Into the depths

To my surprise, I did well on my first homework assignment in the “Advanced Depth” class I’m taking (through WMG Publishing). I was surprised because I procrastinated and did my homework at the last minute.

Sometimes writing things when you’re in a rush is actually a good thing because you don’t have time to think too much, and often what you write is better than if you’d spend a lot of time. And sometimes it’s not. Here’s what I wrote, followed by what I think I did well and what I think it’s missing.

The goal was to write an opening with ‘depth,’ meaning to write something that would grab the reader.

Stella tugged on her long linen skirt, trying to pull it free from the branches of the bush it had gotten tangled in. The warm summer breeze carried the scents of earth and pine, and rustled the leaves of the aspen so that they made a soft, tinkling sound. The full moon cast cool beams of light that shone down through the trees, and shone on the steep, rocky slopes of the mountain peaks that jutted high up above the forest. A strawberry moon, people here in Colorado Territory called it, but to Stella it was la lune rose, the rose moon. Her grandmother used to say this moon was a reminder to take stock of where you were in the year – or in your life, and make sure you were on the right path.

Stella was not on the right path.

Her skirt ripped free and she toppled over onto the forest floor. She pushed herself up and scowled at the trail of fabric leading from what was left of her petticoats to the bush. She’d already ruined her best dress in her headlong dash through this endless forest, but somehow seeing the imported lace ripped to shreds seemed more unforgivable than Don Felippe’s unsuccessful attempt to kidnap her.

She ripped off what was left of the lace of her underskirt, then took a deep breath of mountain air. How long had she been running through the forest? The sun had just been setting when her party was ambushed. The moon was now high in the sky, so it must have been several hours ago. Not that the time mattered much – she had no idea where she was, nor which way to go, whether it was noon or midnight. Out here humans were few and far between, and were more likely to be Indians interested in her scalp – or worse – than anything else.

What’s present

  • Described the setting.
    • She’s in a forest.
    • There are pine and aspen trees in the forest.
    • And at least one bush.
    • There are mountains nearby.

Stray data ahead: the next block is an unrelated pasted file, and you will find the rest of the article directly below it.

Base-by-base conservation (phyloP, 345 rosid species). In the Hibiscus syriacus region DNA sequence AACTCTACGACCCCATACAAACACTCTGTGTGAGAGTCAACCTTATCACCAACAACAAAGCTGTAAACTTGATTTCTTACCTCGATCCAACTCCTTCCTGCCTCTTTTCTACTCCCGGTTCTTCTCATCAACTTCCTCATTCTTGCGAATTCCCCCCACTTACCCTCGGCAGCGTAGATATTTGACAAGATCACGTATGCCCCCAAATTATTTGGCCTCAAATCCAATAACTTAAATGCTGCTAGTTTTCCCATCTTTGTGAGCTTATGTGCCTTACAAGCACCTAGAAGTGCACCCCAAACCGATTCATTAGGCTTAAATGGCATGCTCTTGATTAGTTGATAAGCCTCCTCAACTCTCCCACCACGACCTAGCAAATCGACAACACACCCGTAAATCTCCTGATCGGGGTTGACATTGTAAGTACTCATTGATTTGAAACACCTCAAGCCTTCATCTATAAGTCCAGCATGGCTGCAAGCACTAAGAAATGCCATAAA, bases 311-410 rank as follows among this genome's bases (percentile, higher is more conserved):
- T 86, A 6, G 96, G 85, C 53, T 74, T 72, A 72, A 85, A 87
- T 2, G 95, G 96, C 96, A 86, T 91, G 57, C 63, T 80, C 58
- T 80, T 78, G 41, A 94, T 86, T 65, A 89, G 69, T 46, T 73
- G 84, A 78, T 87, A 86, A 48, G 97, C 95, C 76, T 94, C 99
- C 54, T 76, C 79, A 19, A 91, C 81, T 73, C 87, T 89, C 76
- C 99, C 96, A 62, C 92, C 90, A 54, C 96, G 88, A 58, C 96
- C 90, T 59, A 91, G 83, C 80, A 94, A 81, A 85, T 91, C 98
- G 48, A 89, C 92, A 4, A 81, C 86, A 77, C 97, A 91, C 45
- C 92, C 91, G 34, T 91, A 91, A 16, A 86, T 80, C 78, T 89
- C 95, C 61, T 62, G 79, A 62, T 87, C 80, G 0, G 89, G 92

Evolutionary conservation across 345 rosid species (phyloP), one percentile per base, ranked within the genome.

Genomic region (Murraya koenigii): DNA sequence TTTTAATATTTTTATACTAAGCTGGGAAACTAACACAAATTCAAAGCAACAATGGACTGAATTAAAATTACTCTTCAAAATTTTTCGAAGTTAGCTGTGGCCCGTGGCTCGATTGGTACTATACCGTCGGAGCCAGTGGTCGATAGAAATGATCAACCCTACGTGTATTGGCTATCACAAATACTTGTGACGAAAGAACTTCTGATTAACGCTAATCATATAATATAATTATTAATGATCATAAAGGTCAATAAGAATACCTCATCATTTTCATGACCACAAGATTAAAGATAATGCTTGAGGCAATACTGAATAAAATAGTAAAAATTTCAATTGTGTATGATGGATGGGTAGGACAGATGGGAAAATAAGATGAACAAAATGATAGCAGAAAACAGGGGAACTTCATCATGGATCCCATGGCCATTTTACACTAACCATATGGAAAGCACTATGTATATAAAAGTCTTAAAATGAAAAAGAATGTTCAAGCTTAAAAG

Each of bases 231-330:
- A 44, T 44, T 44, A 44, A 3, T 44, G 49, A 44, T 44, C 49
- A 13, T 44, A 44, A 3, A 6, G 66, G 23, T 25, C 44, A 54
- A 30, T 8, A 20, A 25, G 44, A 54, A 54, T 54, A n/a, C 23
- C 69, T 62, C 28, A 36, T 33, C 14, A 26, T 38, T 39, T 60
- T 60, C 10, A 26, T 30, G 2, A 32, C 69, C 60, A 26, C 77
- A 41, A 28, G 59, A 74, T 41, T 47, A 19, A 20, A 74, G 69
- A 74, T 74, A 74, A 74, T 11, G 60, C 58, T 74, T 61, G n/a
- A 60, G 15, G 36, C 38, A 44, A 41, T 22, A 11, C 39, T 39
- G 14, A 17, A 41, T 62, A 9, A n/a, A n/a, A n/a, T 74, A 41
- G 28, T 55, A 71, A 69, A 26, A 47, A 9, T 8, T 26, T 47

• Aha! She’s in Colorado Territory
    • Since she’s in Colorado Territory, not Colorado, this implies the time is pre-statehood (i.e. pre 1876)
    • It’s nighttime.
    • It’s summer.
    • There’s a warm breeze.
    • She’s wearing petticoats, which implies the time is in the past.
    • She’s worried about Indians scalping her, implying she’s in the Old West.
  • Used sensory details.
    • She smells earth and pine.
    • She hears the leaves of the aspen rustling.
    • She doesn’t taste strawberries, but by using “strawberry moon” the reader can be tricked into thinking there’s taste.
    • Ditto for roses – some readers will think of the scent of roses.
  • Described the character.
    • Stella is lost.
    • She’s upset that her best dress, and especially her imported lace petticoats, are ruined.
    • She seems more upset about her clothing being ruined than about almost getting kidnapped, although this may be just a moment of annoyance on her part since she clearly didn’t want to be kidnapped.
    • She knows who tried to kidnap her.

What’s missing

  • More sensory detail.
    • I’d like this opening to have at least one more reference to smells.
    • Taste too, although that would be a little more challenging given what’s going on in this scene.
    • A few more sounds would be good. She could hear her own breath, since she’s presumably been running. She’s only heard the sounds of the breeze rustling aspen leaves, but there might be a few other sounds (crickets, perhaps).
    • Touch. There are no references to touch in this section, but she’s touching things. What does her skirt feel like? Is the fabric rough or smooth? Does the lace scratch her? Does the bush poke her? When she topples over, what does she land on? A bed of pine needles? A rock?